Conflicts of interest: None.
Comparison of clinical and cost-effectiveness of psoralen + ultraviolet A versus psoralen + sunlight in the treatment of chronic plaque psoriasis in a developing economy
Article first published online: 22 FEB 2013
© 2013 The International Society of Dermatology
International Journal of Dermatology
Volume 52, Issue 4, pages 478–485, April 2013
How to Cite
Aggarwal, K., Khandpur, S., Khanna, N., Sharma, V. K. and Pandav, C. S. (2013), Comparison of clinical and cost-effectiveness of psoralen + ultraviolet A versus psoralen + sunlight in the treatment of chronic plaque psoriasis in a developing economy. International Journal of Dermatology, 52: 478–485. doi: 10.1111/j.1365-4632.2012.05692.x
- Issue published online: 15 MAR 2013
- Article first published online: 22 FEB 2013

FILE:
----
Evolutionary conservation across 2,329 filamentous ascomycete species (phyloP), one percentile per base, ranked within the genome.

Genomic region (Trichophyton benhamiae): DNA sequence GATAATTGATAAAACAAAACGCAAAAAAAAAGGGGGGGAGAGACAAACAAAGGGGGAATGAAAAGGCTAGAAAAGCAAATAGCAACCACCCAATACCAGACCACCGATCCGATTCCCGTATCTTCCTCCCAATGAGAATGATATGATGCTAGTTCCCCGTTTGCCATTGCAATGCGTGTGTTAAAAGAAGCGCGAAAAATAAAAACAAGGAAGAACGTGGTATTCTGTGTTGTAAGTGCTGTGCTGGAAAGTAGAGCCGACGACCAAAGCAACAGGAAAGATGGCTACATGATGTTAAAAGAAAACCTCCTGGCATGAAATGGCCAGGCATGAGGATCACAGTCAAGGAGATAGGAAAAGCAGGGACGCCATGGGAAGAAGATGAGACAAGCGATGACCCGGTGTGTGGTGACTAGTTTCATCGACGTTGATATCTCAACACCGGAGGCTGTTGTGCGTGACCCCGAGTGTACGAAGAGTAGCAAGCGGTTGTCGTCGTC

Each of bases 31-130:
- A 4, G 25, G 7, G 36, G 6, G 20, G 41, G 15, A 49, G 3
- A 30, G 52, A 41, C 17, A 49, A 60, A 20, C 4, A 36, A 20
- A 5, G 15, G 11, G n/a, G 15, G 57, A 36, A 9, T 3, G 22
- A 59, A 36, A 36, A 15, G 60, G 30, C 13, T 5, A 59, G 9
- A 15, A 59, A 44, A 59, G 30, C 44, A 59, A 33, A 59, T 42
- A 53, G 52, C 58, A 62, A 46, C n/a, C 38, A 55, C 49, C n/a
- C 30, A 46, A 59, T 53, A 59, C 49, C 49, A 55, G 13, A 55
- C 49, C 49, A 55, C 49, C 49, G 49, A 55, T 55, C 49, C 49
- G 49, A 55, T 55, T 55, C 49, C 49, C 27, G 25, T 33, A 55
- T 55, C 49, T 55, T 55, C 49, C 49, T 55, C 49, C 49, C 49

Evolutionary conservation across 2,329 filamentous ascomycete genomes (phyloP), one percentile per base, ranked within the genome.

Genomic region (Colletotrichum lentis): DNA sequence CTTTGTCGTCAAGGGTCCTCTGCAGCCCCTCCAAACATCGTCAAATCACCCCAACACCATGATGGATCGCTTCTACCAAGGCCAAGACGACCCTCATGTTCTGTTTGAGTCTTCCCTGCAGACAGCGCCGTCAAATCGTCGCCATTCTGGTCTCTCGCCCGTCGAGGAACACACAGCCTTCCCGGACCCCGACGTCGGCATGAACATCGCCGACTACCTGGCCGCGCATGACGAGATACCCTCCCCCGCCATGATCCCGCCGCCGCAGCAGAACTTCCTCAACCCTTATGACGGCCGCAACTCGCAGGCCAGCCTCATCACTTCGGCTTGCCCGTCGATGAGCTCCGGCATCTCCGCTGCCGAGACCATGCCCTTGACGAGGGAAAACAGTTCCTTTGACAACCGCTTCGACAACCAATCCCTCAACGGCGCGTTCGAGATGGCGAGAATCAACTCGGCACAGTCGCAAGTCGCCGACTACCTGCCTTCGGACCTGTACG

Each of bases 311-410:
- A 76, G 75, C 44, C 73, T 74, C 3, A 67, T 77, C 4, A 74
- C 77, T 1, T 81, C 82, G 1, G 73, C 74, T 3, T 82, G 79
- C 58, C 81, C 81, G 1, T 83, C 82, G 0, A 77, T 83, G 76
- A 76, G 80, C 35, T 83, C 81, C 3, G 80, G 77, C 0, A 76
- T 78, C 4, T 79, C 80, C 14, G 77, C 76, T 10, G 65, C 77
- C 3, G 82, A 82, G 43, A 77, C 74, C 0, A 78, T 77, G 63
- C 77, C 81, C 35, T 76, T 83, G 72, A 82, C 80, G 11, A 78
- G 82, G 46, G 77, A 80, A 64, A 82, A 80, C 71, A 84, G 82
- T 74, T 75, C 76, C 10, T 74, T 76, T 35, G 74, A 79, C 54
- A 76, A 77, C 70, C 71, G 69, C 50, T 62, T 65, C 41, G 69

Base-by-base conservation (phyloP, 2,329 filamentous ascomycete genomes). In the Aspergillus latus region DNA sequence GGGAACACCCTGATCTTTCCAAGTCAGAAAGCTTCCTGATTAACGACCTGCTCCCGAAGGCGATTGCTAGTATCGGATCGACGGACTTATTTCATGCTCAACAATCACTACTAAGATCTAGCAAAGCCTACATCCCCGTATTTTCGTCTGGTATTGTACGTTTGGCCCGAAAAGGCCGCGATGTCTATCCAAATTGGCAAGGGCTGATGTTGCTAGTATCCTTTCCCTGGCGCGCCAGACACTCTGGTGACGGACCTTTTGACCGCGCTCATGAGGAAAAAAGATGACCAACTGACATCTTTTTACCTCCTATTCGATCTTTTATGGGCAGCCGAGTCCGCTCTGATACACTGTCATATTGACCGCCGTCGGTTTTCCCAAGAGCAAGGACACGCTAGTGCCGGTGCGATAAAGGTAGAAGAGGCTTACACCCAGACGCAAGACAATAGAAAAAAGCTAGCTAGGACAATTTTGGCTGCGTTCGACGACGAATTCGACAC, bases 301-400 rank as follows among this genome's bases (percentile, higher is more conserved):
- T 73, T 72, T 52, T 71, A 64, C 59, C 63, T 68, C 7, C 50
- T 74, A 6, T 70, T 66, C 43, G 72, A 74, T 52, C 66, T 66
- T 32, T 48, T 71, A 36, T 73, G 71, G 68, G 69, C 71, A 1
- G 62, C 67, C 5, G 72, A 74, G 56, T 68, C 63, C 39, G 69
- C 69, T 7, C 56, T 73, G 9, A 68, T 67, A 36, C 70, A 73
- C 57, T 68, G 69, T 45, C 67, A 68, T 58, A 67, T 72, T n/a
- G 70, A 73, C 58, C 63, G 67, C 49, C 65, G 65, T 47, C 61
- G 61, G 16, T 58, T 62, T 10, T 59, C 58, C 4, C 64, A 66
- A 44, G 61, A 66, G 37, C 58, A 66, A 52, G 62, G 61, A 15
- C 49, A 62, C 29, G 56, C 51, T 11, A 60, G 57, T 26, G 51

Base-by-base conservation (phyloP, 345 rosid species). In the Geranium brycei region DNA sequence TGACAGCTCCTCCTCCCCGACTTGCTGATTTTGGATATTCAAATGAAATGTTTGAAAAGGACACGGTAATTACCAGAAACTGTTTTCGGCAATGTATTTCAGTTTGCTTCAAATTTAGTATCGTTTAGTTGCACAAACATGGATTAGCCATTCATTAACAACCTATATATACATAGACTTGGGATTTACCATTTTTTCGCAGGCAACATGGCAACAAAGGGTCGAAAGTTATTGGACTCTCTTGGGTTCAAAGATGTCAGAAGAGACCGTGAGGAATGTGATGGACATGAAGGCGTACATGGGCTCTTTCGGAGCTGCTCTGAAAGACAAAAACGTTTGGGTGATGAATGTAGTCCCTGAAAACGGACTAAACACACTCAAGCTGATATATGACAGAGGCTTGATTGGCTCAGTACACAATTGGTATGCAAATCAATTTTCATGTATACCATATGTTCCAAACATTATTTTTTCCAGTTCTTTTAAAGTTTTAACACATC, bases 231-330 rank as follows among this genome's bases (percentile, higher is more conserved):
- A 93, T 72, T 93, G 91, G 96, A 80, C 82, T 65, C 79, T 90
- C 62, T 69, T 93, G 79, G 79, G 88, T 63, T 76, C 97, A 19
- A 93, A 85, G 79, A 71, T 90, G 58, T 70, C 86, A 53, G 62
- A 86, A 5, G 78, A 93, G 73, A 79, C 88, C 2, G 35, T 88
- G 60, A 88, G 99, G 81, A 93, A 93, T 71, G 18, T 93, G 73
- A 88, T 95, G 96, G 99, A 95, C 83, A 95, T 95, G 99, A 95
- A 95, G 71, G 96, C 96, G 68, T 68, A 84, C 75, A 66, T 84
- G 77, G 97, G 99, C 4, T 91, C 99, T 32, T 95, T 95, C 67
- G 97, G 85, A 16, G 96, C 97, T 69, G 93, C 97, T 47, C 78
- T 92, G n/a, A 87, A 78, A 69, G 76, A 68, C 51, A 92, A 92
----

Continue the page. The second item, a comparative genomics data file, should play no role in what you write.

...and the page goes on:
Psoralen + ultraviolet A (PUVA) therapy is an established modality for psoriasis. As India is a tropical country that has good availability of natural sunlight psoralen + sunlight (PUVAsol) may be a more convenient option. To compare the efficacy and cost-effectiveness of PUVA versus PUVAsol in chronic plaque psoriasis. Cases of chronic plaque psoriasis with body surface area ≥10% or Psoriasis Area and Severity Index (PASI) ≥10, excluding erythrodermic or pustular psoriasis, were randomized to receive either PUVA or PUVAsol, with endpoint being the achievement of PASI 90 or completion of 12 weeks treatment, whichever is earlier. Cost analysis was also undertaken. Thirty-six cases (16 in PUVA and 20 in PUVAsol group) completed treatment. In the PUVA group, 15 cases (93.75%) responded to therapy while in the PUVAsol group, 15 (75%) responded (P = 0.29). Mean baseline PASI in the PUVA and PUVAsol groups was 16 and 14.4, respectively, and at endpoint was 1.62 and 3.77. There was a significantly greater reduction in PASI in the PUVA group at 2 and 4 weeks but at 8 and 12 weeks and endpoint, it was comparable. Treatment failure occurred in 6.25% and 25% of cases respectively (P = 0.29). Side effects were higher with PUVA. Total cost of therapy was significantly higher in the PUVA group (P = 0.002). Cost-effectiveness ratio was US$0.72 with PUVA and US$0.37 with PUVAsol. Both PUVA and PUVAsol were equally efficacious, with PUVAsol being twice as cost effective. Hence, PUVAsol may be recommended as treatment for psoriasis in a developing economy such as India.